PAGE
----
The migration and fate of cranial neural fold cells of the chick embryo (White Leghorn strain) were followed radioautographically after replacing crestcontaining fold segments with comparable segments from donor embryos labeled with tritiated thymidine. The behavior of the neural crest cells was found to be remarkably similar to that of their amphibian counterparts. The movements of labeled crest cells into the upper facial region of the chick embryo, in conjunction with their proliferative activity, apparently gave rise to the embryonic facial (medial and lateral nasal, and maxillary) processes. As the cells moved into the visceral arches, they surrounded the core- like mescdermal muscle plates.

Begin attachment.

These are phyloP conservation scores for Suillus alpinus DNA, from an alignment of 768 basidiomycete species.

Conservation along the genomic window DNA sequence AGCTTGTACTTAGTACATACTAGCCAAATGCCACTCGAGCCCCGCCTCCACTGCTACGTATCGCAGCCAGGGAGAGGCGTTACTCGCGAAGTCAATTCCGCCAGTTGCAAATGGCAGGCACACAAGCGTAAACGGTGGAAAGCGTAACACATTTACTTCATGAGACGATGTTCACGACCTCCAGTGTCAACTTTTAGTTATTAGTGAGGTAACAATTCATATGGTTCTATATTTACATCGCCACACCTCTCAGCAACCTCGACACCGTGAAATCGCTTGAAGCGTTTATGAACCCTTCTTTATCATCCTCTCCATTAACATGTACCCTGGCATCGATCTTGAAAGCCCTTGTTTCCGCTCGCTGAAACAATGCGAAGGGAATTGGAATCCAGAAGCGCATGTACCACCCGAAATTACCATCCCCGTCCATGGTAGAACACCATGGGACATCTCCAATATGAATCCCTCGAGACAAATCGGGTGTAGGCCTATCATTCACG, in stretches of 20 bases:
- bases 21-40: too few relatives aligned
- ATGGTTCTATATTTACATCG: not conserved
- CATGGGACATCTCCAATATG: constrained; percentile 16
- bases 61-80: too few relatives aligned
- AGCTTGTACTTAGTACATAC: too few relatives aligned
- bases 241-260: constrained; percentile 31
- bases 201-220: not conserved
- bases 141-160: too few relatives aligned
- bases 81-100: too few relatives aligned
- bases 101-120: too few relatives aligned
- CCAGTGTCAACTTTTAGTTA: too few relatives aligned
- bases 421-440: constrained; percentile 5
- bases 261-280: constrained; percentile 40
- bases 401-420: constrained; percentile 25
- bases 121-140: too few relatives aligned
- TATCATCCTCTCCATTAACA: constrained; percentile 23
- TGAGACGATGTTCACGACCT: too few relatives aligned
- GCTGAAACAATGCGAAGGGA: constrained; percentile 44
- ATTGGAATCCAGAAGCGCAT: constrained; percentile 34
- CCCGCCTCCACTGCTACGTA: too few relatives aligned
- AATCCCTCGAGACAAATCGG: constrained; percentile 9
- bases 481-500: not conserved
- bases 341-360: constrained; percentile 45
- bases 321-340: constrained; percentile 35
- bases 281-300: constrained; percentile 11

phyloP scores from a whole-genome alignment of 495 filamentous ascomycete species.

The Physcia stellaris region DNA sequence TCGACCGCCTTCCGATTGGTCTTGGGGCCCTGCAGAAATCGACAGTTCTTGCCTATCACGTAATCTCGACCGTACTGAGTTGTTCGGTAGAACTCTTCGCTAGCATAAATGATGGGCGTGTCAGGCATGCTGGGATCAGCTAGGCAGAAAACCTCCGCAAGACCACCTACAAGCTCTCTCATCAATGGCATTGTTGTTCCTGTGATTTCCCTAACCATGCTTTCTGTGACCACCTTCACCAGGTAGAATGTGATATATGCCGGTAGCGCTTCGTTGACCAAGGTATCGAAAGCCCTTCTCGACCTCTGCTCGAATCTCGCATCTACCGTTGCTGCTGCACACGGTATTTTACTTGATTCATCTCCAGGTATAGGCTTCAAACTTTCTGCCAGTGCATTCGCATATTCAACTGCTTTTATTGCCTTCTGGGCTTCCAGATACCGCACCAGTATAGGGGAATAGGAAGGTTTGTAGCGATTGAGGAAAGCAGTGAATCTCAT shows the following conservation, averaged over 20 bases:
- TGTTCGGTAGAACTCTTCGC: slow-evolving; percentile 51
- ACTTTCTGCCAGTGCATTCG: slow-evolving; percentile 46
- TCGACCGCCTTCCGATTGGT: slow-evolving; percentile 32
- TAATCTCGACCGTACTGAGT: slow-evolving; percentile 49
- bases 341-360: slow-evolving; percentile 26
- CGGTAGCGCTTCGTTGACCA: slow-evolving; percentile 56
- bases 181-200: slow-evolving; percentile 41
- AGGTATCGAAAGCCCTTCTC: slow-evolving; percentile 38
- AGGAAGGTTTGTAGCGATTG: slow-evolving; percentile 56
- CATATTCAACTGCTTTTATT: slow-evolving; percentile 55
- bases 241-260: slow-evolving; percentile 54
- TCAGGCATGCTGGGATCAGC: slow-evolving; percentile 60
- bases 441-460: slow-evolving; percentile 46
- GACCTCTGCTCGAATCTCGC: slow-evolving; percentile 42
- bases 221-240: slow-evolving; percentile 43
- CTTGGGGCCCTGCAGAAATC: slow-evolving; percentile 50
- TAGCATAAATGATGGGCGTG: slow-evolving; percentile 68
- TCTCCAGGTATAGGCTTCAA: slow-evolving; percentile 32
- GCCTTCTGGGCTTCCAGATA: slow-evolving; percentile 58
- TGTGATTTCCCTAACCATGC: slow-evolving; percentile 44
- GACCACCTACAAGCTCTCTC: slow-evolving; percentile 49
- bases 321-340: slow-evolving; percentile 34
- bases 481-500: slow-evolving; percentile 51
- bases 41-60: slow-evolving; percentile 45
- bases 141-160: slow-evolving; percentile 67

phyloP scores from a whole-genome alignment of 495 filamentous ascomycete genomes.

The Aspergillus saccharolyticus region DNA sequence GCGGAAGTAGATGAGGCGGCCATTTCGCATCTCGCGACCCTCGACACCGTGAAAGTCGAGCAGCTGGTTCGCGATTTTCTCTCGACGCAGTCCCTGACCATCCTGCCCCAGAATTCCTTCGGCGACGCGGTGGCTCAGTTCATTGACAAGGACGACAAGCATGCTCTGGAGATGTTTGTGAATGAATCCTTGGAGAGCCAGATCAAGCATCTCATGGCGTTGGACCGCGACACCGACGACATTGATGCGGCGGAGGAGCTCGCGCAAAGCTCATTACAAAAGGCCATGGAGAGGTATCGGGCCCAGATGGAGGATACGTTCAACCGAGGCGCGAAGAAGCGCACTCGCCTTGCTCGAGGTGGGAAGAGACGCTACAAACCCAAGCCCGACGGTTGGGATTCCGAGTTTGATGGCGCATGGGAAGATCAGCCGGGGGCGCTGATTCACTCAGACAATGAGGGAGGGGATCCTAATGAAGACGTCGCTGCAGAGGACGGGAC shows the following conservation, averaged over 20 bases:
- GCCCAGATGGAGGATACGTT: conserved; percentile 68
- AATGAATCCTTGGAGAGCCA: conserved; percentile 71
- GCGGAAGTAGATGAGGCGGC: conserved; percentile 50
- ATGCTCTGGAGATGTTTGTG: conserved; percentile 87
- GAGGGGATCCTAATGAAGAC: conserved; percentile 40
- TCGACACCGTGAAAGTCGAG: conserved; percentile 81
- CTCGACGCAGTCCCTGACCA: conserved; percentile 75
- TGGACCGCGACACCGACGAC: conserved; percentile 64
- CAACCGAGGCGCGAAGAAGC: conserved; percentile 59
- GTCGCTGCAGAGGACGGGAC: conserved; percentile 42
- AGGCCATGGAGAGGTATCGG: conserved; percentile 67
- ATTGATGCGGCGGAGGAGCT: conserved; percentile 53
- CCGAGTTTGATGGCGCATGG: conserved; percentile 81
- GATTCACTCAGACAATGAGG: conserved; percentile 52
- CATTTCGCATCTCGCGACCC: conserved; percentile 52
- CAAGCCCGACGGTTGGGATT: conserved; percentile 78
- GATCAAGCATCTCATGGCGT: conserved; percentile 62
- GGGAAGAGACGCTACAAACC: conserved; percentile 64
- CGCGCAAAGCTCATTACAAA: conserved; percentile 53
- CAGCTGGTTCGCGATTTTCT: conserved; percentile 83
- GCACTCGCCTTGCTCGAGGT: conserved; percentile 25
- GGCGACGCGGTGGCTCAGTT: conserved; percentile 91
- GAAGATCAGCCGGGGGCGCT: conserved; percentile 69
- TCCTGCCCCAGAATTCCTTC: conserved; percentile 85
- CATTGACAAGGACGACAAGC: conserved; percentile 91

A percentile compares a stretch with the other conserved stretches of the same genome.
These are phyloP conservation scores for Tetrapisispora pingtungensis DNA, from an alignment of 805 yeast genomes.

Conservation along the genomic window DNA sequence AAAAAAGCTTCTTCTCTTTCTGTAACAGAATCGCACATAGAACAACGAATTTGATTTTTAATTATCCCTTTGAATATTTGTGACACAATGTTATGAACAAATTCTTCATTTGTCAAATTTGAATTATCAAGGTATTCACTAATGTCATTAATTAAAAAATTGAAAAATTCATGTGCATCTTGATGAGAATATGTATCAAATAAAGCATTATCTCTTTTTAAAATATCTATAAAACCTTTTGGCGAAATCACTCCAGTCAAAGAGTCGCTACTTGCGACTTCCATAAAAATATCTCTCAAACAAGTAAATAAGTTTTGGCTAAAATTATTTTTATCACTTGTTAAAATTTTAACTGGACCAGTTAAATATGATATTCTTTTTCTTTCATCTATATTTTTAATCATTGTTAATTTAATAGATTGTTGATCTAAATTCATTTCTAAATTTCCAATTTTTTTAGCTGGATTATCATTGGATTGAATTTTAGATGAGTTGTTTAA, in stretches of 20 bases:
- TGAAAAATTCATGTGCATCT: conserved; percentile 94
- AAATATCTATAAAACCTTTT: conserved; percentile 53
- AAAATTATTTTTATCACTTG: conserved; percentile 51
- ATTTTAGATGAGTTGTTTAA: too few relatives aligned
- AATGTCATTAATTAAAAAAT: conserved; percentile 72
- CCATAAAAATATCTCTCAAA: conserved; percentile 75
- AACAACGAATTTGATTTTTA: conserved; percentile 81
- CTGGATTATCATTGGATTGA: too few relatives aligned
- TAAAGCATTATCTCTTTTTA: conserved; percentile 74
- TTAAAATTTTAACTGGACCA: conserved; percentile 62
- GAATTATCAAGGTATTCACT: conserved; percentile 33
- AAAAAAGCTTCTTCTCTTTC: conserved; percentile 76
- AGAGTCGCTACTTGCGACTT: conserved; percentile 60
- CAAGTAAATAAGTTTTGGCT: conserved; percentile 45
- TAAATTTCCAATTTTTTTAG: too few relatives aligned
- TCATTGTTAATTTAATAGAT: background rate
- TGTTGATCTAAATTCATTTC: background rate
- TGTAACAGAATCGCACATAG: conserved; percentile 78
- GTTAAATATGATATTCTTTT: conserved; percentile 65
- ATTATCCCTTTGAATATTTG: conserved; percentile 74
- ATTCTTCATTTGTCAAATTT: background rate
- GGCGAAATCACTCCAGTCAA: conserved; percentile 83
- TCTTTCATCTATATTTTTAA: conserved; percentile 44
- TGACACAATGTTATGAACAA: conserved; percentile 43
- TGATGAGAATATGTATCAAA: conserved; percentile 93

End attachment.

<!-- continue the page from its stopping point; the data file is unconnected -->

In the upper face and visceral arch regions, labeled crest cells participated in the formation of cartilage. Judging from the distribution of these cells in the remaining mesenchyme, it appears that the still undifferentiated skeletal and connective tisues of these regions are also of neural crest origin. Labeled crest cells were also found in the root ganglia of the VIIth and of the IXth and Xth nerves and the trigeminal and ciliary ganglia. While labeled neural crest contributed extensively to the formation of sheath cells, it made rather limited contributions to the meninges of the brain.